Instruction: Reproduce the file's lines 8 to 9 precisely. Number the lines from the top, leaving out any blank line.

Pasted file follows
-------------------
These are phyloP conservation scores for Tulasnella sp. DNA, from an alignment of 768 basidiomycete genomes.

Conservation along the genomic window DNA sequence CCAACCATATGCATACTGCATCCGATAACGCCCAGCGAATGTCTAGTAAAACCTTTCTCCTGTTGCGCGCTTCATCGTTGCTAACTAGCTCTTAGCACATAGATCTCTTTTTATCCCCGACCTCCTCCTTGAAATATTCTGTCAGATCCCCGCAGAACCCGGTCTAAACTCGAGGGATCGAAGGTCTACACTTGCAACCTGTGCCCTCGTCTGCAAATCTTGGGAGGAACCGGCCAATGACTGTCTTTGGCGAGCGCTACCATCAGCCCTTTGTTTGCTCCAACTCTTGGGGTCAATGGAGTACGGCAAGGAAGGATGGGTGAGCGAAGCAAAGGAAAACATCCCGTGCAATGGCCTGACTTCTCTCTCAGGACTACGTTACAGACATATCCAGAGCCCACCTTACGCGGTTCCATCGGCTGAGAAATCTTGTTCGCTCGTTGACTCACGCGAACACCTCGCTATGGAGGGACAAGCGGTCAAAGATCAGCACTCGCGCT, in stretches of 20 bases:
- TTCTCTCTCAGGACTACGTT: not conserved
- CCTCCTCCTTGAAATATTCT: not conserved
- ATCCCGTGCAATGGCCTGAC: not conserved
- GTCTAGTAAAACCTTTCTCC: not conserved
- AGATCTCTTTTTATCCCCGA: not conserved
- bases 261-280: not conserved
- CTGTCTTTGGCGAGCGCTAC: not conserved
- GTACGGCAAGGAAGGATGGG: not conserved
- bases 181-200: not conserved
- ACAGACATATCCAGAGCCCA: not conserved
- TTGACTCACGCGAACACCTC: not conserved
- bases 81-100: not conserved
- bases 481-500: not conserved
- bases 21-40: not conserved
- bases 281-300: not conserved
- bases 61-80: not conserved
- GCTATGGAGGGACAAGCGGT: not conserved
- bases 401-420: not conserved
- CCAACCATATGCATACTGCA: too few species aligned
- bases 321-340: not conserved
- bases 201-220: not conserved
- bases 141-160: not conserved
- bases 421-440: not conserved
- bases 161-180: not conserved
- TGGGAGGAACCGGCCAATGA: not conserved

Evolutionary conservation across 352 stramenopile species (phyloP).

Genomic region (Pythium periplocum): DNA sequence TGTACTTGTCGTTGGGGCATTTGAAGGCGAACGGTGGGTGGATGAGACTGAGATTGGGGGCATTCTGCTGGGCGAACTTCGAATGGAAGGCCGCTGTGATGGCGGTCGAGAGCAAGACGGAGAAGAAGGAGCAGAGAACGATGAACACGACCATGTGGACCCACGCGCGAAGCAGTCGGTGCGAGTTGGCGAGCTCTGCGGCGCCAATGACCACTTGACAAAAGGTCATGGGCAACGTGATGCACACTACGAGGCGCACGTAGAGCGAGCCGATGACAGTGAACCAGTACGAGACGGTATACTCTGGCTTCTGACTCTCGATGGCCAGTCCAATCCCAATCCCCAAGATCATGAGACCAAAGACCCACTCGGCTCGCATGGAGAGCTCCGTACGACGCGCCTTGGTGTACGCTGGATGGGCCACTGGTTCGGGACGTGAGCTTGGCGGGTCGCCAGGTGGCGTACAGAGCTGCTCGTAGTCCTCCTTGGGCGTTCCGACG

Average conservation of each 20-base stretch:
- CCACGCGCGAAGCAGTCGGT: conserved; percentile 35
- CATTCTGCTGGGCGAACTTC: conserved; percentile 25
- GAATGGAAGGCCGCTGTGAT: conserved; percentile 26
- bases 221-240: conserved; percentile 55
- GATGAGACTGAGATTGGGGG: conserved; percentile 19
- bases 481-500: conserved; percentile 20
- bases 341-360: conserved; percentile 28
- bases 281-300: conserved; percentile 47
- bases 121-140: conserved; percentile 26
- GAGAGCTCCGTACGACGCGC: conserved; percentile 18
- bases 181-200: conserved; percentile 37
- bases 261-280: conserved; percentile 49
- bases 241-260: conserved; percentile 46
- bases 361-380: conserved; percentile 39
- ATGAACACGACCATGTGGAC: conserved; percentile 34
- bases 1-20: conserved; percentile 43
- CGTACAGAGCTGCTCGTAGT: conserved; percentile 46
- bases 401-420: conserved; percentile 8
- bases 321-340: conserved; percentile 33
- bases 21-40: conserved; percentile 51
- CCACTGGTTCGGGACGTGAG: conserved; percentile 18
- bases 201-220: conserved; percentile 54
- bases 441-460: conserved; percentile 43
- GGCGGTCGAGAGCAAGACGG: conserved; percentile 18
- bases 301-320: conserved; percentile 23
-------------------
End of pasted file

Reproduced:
- bases 261-280: not conserved
- CTGTCTTTGGCGAGCGCTAC: not conserved